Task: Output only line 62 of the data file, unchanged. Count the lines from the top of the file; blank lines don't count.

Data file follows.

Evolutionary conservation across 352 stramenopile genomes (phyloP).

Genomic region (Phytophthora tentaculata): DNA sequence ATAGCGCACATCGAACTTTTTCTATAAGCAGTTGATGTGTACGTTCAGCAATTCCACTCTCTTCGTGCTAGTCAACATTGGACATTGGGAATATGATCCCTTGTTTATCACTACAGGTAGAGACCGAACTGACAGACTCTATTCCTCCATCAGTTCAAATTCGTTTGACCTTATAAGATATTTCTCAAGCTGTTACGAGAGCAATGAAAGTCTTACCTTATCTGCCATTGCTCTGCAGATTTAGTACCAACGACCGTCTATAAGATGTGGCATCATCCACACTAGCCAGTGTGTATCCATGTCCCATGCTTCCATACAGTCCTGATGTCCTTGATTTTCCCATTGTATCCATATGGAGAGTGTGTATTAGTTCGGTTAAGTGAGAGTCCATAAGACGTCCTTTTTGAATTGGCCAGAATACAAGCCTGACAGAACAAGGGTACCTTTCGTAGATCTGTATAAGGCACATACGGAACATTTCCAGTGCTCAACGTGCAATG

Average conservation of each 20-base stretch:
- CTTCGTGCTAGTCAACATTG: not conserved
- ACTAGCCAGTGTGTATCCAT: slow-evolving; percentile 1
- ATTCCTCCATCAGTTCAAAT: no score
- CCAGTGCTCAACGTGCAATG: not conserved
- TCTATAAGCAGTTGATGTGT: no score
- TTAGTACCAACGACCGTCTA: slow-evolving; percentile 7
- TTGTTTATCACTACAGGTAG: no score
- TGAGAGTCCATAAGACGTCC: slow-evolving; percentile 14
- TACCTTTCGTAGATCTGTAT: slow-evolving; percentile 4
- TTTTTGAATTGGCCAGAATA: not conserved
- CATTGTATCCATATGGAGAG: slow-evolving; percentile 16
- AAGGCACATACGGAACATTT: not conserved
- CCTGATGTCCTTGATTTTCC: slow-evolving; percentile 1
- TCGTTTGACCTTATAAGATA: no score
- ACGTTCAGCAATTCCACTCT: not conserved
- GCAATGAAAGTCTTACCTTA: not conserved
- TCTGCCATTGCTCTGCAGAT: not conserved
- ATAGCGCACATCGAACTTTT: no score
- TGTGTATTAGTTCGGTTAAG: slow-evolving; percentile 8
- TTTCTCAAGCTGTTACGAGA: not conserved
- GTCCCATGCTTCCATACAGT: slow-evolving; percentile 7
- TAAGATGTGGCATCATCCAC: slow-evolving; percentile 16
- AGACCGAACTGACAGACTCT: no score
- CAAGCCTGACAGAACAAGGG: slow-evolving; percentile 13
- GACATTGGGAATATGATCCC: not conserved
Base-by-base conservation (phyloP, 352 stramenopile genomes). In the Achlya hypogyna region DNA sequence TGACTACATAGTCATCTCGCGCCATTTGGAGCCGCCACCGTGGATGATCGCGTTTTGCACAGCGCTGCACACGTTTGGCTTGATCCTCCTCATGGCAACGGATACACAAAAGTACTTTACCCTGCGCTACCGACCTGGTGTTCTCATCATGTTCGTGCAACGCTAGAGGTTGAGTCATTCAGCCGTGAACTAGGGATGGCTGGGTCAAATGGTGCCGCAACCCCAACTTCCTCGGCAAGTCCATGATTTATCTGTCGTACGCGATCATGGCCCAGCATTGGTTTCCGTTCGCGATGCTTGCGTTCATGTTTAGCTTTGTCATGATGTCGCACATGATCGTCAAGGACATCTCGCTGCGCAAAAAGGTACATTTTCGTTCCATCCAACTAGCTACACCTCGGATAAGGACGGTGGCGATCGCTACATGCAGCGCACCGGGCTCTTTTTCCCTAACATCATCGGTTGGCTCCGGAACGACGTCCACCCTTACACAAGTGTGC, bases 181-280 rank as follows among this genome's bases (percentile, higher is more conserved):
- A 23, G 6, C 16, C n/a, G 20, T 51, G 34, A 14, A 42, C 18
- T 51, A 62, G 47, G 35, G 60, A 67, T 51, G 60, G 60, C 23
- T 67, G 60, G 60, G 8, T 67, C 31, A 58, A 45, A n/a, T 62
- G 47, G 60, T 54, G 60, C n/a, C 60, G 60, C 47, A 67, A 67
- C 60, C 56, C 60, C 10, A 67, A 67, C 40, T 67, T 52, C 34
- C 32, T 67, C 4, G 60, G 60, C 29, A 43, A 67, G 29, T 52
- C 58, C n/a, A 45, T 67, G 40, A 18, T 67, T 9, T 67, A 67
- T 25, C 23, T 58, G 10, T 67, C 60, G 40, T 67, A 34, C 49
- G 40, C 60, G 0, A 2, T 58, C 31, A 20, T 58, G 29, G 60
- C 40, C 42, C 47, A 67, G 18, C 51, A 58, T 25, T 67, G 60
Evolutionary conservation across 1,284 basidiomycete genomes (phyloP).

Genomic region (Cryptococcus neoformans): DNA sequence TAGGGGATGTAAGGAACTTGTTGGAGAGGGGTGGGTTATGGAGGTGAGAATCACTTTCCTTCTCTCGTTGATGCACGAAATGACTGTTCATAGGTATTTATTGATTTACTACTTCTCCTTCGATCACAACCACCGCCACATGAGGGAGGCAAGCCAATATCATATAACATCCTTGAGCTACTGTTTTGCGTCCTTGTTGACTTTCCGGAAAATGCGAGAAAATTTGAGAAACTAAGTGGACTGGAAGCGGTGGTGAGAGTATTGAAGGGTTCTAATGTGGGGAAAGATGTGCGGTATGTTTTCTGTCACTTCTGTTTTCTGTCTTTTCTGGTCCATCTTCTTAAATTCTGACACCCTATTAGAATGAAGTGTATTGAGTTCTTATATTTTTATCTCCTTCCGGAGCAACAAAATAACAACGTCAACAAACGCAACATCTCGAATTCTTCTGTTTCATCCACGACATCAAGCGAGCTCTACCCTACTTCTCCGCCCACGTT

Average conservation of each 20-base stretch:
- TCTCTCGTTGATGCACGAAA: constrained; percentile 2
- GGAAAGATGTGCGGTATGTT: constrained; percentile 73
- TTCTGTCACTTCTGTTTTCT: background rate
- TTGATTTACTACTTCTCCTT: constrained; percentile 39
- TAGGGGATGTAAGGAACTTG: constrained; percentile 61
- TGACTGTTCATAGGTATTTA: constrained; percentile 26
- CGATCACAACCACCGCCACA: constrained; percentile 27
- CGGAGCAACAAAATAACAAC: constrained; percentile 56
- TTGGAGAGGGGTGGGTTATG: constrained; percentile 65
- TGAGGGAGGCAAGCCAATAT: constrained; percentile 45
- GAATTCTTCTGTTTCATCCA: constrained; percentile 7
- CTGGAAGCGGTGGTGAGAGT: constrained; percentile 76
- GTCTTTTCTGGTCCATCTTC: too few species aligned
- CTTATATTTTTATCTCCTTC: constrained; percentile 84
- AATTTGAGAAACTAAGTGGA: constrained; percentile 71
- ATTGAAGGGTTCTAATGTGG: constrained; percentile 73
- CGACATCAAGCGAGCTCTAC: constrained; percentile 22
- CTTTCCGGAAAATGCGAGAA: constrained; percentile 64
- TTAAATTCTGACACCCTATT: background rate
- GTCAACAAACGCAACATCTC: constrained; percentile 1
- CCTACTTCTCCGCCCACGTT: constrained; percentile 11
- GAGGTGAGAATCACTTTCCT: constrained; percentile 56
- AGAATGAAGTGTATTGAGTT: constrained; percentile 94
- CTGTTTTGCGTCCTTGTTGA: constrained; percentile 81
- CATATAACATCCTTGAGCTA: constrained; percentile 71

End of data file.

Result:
- GTCAACAAACGCAACATCTC: constrained; percentile 1